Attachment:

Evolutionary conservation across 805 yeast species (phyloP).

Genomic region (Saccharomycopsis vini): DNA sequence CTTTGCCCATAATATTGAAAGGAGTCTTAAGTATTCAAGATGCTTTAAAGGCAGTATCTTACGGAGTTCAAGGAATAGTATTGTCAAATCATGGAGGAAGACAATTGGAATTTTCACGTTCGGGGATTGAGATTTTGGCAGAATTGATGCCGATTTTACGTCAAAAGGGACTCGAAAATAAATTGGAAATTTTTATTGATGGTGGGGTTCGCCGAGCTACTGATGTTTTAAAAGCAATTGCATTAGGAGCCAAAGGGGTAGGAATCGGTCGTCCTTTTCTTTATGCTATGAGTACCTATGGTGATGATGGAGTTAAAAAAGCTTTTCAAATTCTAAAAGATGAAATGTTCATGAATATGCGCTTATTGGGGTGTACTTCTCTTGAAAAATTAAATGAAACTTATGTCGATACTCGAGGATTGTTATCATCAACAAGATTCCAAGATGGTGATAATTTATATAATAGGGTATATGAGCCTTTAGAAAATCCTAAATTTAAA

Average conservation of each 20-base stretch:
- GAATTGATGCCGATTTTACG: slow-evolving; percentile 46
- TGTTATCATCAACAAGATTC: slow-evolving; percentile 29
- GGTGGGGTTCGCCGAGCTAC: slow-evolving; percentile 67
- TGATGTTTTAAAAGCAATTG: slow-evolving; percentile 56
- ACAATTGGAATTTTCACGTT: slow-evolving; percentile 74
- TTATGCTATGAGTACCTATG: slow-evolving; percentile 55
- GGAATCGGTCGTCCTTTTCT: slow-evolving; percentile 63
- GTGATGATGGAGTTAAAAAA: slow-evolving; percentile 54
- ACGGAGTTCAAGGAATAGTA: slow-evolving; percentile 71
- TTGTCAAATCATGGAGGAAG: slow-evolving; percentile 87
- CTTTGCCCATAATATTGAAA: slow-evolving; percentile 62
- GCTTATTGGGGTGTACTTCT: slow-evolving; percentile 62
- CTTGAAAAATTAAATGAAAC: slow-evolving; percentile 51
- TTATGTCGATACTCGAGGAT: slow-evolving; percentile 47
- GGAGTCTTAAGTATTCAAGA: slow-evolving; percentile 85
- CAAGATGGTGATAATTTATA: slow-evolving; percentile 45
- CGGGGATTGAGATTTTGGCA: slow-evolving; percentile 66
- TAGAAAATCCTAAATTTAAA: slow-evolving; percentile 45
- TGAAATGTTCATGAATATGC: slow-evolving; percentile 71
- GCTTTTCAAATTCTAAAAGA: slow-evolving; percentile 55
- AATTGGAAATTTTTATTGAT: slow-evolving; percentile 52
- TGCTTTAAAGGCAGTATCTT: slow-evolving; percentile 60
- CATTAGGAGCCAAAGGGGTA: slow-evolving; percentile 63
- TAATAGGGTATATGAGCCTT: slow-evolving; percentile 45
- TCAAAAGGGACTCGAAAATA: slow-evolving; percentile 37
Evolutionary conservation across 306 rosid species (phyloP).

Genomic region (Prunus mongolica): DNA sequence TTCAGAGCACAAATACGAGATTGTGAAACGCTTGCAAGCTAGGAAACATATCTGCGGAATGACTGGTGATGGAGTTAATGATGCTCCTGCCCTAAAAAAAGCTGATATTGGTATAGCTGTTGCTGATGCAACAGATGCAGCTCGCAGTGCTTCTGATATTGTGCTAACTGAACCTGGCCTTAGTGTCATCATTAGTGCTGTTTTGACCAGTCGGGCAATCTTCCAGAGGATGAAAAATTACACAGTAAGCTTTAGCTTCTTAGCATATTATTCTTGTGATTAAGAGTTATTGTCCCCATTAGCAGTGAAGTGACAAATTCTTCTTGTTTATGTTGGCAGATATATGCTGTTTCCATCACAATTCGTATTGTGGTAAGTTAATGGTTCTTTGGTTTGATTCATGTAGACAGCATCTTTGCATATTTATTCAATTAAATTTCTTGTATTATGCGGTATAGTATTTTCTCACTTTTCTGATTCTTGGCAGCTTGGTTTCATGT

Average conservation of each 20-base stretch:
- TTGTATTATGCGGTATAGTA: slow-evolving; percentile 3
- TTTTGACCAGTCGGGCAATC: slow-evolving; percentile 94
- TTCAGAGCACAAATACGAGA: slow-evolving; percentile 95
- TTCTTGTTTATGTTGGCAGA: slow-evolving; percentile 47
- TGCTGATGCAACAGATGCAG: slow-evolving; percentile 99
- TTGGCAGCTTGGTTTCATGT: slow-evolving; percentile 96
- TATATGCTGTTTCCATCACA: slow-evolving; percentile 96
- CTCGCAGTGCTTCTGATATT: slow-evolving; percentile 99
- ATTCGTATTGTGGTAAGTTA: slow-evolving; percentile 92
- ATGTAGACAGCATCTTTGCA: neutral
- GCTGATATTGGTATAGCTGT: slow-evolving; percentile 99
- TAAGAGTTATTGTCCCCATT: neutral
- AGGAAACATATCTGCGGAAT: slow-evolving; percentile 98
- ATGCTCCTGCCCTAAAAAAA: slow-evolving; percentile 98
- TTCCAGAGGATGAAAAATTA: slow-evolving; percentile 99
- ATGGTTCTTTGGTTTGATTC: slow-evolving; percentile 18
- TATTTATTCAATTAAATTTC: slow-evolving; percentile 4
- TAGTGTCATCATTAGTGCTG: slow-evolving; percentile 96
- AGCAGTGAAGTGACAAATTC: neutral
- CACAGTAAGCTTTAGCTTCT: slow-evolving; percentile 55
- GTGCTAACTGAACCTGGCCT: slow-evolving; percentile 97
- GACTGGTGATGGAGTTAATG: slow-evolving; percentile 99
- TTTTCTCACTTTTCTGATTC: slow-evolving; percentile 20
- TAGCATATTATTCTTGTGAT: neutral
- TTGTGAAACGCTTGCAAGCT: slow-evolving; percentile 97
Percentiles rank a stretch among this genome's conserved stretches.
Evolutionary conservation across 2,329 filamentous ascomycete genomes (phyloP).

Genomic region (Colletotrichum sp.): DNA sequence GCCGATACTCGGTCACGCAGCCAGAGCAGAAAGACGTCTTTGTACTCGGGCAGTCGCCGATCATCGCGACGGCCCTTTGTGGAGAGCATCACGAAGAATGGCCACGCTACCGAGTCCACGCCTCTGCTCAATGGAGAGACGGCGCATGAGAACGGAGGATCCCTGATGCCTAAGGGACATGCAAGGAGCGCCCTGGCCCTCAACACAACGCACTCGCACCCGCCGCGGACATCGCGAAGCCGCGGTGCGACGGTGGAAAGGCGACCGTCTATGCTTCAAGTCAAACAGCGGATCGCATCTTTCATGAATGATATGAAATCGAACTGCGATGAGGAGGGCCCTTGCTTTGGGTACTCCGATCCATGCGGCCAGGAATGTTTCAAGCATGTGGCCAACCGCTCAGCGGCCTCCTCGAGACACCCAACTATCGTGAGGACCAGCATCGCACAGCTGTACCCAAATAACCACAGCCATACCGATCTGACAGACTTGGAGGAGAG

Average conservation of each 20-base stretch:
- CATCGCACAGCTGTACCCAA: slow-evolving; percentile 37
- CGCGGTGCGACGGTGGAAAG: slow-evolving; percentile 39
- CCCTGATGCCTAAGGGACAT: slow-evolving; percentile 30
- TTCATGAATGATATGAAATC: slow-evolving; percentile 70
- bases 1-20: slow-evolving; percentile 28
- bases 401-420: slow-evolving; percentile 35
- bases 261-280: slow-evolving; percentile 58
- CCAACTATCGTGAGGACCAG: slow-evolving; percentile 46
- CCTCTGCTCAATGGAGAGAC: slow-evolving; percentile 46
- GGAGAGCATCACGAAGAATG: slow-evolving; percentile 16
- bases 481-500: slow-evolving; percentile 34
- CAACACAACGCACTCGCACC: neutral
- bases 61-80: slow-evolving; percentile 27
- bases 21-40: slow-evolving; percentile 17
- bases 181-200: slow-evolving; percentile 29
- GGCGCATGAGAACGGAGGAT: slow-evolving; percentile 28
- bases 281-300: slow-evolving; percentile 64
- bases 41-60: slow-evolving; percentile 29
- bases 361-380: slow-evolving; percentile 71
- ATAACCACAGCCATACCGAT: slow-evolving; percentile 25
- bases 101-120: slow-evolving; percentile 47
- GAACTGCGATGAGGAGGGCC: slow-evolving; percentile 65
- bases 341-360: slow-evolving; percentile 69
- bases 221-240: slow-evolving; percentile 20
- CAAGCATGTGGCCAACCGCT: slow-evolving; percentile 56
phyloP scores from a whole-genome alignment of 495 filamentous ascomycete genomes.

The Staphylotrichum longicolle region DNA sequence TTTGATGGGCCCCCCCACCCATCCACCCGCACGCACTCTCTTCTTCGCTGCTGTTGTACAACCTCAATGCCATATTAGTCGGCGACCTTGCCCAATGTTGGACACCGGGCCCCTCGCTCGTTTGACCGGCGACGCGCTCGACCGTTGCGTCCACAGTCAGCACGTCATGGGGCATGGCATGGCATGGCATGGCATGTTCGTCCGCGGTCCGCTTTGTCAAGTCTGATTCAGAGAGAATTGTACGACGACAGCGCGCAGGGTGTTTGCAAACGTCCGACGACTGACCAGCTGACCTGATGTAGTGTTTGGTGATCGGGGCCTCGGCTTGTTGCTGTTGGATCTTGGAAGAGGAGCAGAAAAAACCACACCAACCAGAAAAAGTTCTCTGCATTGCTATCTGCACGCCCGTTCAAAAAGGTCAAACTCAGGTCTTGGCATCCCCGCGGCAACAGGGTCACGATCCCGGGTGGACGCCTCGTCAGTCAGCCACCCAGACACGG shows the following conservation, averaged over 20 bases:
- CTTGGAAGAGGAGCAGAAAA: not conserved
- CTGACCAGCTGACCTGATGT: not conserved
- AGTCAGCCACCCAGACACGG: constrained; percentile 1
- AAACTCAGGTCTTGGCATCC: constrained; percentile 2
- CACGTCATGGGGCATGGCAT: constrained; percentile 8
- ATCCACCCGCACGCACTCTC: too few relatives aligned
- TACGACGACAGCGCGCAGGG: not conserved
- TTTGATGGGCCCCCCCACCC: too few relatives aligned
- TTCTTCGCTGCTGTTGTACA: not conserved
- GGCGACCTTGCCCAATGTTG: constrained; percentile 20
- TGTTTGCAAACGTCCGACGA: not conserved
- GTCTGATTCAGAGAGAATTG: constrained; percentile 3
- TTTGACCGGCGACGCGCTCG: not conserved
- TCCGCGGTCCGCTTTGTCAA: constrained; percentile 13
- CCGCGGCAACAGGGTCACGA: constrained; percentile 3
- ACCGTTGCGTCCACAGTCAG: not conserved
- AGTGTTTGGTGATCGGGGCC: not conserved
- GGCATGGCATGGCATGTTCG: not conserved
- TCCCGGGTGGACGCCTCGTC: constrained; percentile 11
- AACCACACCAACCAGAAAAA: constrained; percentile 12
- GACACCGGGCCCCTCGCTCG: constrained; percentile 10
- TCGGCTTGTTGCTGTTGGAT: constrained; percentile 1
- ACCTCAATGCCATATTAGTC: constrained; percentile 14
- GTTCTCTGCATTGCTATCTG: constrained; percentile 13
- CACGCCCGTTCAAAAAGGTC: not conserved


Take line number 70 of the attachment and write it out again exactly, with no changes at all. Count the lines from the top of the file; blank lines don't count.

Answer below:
- GGAGAGCATCACGAAGAATG: slow-evolving; percentile 16